Classy patchwork has always been a great technique to use up a lot of scraps of fabric which every sewer has. Reverse patchwork is pretty much the same, but opposite. It works especially good with denim due to the exposed raggy edges, which are adorable in denim.
As well as with other piecing techniques (like the crazy patchwork or keeping original seams) this reverse patchwork is used to build a large piece (canvas) from small pieces to be then used with a pattern of almost any shape and size.
Bags and purses, pillows and puffs – many projects can be made using the reverse patchwork technique and it always looks great and unusual. And don’t forget, using up leftovers and sewing from old jeans in general is an awesome way to be eco-friendly! Read more about how important it is to reuse jeans in my 10 reasons WHY.
Big into small
To create this reverse patchwork first thing to do is to split the large pattern of whatever we are making into smaller and preferably equal pieces. For instance, here I am making a pillow which is 14×14″ (36x36cm). I can split it into 4 equal parts, each 7×7″ (18x18cm). Or I can split it into 9 equal parts, each 4 3/4″ x 4 3/4″ (12x12cm). If the shape you are making is not a square, your pieces could be rectangular or not equal. It’s just that with equal pieces the whole process goes faster and less confusing.
If you are making a footstool or a floor cushion, the top circle can be split into equal “pizza slice” shapes.
You don’t need to cut up the paper pattern you have, just calculate and make a small piece of paper to use with the next step. It will be our paper guide. And in some cases, there is even no large paper pattern (like for my cushion I am making here), I only know the size to aim for.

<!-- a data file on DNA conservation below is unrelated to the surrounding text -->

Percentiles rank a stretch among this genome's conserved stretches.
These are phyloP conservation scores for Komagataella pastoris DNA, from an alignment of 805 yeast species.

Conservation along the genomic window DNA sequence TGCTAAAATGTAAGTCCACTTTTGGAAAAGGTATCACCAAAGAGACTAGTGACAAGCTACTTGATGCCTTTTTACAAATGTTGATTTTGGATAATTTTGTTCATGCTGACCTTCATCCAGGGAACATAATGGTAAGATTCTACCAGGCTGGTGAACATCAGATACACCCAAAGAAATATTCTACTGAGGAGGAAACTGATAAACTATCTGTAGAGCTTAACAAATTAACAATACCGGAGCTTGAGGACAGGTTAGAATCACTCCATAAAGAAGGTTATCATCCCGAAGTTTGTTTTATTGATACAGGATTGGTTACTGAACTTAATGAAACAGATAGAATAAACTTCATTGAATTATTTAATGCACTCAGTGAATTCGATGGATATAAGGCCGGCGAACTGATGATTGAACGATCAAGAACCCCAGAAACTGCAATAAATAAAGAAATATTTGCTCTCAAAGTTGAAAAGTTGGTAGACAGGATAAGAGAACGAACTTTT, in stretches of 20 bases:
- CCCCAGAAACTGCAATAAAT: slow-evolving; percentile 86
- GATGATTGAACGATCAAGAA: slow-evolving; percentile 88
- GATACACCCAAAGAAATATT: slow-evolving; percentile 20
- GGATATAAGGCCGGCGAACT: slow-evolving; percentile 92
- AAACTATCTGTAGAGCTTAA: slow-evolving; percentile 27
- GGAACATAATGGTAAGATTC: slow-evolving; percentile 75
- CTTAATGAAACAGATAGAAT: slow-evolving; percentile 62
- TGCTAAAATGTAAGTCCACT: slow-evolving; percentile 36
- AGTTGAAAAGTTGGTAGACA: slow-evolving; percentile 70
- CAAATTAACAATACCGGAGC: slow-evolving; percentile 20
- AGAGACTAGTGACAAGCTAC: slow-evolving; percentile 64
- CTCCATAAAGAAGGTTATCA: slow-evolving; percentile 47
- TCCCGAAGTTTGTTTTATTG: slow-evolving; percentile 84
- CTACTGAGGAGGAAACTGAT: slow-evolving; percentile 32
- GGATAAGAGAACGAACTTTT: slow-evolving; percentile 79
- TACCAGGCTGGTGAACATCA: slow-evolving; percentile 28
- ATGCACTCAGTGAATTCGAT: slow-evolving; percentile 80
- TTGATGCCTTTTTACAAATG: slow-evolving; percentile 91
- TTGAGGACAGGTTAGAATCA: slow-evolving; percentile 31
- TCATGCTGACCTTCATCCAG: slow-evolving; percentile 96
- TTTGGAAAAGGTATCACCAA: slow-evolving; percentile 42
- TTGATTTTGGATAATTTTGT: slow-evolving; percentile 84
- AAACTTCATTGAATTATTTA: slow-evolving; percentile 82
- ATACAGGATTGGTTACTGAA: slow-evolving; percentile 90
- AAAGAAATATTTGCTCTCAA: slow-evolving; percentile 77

How large should the small parts be? It depends on how big are the scraps you are going to use and how you would like the item to look. You will need to fill each part with denim scraps, the smaller the scraps, the “raggier” the item looks, but it takes longer to make. Just as a recommendation, I split into parts of appx 7-8″ and I find it easy to work with and I like how the items look with it.
Considering seam allowances
So, nothing complicated here. But just one thing to pay attention to – is the seam allowances. When you are splitting a large pattern into smaller parts, make sure you do the calculations measuring the original piece WITHOUT seam allowances. But once you’ve split and made the pieces to be sewn together – seam allowances always MUST BE ADDED at all times. This is to make sure that from small pieces you end up with a large piece of the original size.
Sewing up the small parts
Having that one piece of paper (the small part, our guide) choose which scraps of denim might be good to fill it up. Iron all pieces. It does involve a lot of ironing with this piecing technique.
Start with your smaller pieces. Make sure they have two straight edges to be sewn together. Sew them WRONG SIDES FACING. I strongly recommend to sew twice at each seam to make your item stronger, especially if it’s a handbag or a footstool. Try your best to sew the second line exactly matching the first one to enable the seams to be flat open after.
Sew the two pieces, open and flatten your seam with fingers or iron it. Then plan for your next piece to be added. Again, trim your pieces to make sure you have two straight edges to be sewn together.